When British businesswoman Sarah Bird weighed in at her doctor’s office, she was shocked to discover that she was not a healthy weight, as she had believed, and that at 5’10” she weighed 238 pounds. Sarah knew that she did not have the body of a runway model, but the term “obese” was hard for her to swallow.
After Internet research confirmed her primary care physician’s diagnosis, Sarah set out on her own to lose weight, rejecting her physician’s referral to a weight loss program. She believed she had taught herself enough in years of yo-yo dieting to do it on her own. Sarah also forced herself to view herself in a full-length mirror for the first time in years, and she was shocked again at what she saw. As Sarah realized just how inaccurately she had perceived herself, she wrote a book about her experiences.
Reactions to Sarah’s book Fatorexia: What Do You See When You Look in the Mirror?, reveal that she is not the only one who has discovered that he or she is underestimating his or her own weight. Several small habits had helped Sarah avoid the truth of her weight gain. Are you doing any of these things and possibly not recognizing dangers to your own health?
- Avoiding full-length mirrors
- Focusing on controllable aspects of beauty like hair care, make up, manicures, etc.
- Choosing oversized, adjustable, flowing, or elastic-waisted attire
- Cutting tags labeling sizes out of your attire
- Blocking partial view of self in photos
- Eating small portions in public, but continuing to graze throughout the day
- Choosing large, ornate jewelry to draw attention
- Using talc to avoid chafing
While Sarah seems like a person who would write an interesting book, I do have some major concerns with the title and her goal to have “Fatorexia” identified as a recognized disorder. While likely a smart publicity move, the term “Fatorexia” may be offensive to some and has little meaning in relation to anorexia which is derived from a term that means lack of appetite. As Ms. Bird seems to be describing it, “Fatorexia” is not an eating disorder but a disorder in body image more closely related to body dysmorphic disorder. Body dysmorphic disorder is truly a preoccupation or exaggerated negative self perception. The inaccurate perception of oneself as thinner than he or she truly is so much closer to body dysmorphic disorder that I believe if the phenomenon is to be widely recognized, it would fall into that category in the soon to be updated DSM. I don’t believe the professionals that create the DSM would ever utilize an inaccurate and offensive term like “Fatorexia”.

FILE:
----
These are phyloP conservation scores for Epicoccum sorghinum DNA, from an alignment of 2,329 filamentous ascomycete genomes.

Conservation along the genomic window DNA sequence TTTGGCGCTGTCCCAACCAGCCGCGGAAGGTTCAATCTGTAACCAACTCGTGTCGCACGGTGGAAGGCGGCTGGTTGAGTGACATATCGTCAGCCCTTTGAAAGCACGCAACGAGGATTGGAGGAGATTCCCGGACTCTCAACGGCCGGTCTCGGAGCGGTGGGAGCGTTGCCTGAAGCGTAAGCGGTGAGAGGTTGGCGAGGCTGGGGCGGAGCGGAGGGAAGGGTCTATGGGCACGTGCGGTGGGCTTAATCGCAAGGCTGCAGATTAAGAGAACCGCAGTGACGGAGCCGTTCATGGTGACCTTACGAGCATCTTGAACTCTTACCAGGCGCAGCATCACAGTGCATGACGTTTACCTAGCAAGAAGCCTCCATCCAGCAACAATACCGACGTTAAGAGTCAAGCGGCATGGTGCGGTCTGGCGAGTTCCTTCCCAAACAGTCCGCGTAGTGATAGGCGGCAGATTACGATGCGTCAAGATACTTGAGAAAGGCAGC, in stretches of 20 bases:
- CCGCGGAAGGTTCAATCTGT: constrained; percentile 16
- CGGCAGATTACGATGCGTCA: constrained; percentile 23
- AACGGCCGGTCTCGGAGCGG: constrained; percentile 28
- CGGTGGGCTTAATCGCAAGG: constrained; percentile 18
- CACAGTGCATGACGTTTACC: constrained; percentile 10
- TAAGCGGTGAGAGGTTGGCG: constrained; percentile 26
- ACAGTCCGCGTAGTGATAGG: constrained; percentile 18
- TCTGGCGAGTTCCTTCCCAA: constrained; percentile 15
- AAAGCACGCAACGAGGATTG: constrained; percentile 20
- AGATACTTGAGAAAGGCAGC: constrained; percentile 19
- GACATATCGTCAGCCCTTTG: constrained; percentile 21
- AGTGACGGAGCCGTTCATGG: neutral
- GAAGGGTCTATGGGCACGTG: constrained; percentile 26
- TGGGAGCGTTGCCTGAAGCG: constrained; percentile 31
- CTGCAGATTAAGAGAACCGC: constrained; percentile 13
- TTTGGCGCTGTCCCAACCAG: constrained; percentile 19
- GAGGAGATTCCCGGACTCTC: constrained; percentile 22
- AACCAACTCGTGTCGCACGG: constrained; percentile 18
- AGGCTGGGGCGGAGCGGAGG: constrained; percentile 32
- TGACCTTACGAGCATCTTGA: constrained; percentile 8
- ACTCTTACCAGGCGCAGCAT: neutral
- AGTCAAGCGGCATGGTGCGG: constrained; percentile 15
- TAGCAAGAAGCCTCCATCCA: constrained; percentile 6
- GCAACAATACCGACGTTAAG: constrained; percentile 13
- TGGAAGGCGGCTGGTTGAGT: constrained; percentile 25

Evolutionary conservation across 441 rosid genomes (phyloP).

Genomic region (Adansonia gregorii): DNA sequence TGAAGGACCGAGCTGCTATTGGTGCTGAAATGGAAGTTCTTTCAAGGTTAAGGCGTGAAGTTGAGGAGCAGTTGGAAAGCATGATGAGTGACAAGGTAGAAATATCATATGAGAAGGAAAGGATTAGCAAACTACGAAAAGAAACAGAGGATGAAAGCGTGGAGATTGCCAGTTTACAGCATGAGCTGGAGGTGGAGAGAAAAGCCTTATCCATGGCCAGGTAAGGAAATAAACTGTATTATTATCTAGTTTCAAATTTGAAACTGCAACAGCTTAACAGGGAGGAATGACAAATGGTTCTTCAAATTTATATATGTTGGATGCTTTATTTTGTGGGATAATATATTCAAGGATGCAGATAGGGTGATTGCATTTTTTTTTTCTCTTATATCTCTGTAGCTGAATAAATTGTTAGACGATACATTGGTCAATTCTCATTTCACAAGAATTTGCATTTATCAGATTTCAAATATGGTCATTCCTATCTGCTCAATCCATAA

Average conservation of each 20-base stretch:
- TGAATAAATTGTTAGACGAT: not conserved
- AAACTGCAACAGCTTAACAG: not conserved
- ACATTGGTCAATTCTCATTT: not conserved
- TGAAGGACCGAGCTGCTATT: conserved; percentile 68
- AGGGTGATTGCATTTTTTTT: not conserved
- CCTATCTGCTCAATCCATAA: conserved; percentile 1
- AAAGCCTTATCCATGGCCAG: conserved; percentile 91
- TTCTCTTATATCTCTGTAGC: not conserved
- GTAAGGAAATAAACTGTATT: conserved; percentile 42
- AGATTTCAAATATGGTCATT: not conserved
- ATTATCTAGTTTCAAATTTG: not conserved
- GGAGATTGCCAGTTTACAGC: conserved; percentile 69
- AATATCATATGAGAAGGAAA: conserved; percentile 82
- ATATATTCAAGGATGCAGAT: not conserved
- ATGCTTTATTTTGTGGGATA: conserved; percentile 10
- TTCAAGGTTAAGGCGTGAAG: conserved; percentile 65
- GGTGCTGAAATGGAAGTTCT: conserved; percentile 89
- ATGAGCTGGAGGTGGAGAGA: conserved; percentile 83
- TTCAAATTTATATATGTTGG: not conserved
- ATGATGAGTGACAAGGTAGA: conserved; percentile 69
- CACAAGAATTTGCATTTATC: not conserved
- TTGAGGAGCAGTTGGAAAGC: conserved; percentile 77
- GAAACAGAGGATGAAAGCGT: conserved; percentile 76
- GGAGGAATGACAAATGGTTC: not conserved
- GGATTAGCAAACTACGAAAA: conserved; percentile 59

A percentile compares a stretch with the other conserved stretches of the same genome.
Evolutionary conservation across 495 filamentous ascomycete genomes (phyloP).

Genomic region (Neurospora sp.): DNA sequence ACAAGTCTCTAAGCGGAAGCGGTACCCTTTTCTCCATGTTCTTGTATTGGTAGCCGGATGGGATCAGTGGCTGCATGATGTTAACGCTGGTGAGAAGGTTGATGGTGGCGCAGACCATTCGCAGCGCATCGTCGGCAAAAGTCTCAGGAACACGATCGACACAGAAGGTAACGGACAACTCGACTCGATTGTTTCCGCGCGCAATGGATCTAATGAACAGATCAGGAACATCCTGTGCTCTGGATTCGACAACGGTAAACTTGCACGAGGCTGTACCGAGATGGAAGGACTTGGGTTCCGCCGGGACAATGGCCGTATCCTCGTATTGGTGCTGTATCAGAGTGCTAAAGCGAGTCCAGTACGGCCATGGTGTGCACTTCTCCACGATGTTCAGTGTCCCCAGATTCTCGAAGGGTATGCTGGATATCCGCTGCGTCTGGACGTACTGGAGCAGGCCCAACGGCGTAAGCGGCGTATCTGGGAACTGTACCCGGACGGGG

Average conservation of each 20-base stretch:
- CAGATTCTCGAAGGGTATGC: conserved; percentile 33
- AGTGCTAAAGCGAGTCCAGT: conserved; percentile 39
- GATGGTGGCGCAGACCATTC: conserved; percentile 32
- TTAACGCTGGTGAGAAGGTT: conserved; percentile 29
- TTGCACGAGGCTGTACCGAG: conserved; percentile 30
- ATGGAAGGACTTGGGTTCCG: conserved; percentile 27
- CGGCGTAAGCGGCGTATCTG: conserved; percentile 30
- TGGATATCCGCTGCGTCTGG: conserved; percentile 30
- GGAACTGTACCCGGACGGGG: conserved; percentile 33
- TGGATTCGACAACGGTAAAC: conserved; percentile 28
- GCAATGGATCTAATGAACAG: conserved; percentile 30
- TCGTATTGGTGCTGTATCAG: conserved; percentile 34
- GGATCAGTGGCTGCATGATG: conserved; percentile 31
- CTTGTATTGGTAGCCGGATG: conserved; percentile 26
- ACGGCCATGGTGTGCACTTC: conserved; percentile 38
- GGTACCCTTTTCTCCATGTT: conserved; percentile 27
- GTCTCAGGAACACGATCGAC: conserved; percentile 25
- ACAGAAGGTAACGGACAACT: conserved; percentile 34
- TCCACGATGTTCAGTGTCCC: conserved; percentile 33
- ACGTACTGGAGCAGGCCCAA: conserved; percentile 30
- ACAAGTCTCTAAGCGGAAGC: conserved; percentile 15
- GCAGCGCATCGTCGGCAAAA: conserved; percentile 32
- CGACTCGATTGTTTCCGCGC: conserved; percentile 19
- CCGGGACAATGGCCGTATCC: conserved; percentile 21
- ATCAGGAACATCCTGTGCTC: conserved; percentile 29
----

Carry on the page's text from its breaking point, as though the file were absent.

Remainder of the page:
This phenomenon could easily cause dysfunction in health and relationships, so I do think it could become a diagnosable disorder. It certainly deserves treatment. Someone recovering from this phenomenon will also need much empathy and support as he or she adjusts his or her self-image and works on health-promoting behavior change.
It is interesting to consider that positive self-esteem and confidence could contribute to poor health; however, ultimately it is a denial that is creating this phenomenon. Denial is a technique used to cope. All coping techniques are functional for a specific situation for a specific moment of time because they help us manage emotion and continue to function. However, any coping technique can become dysfunctional; often this is how symptoms of mental health disorders are developed. Denial can be a technique that helps one function for a short period of time; however, if one does not adjust to reality, this is just one disorder that can develop. Attuning to voices and small noises even while asleep is functional to wake with the children, but it makes sleeping on a plane extremely difficult (even with ear plugs!).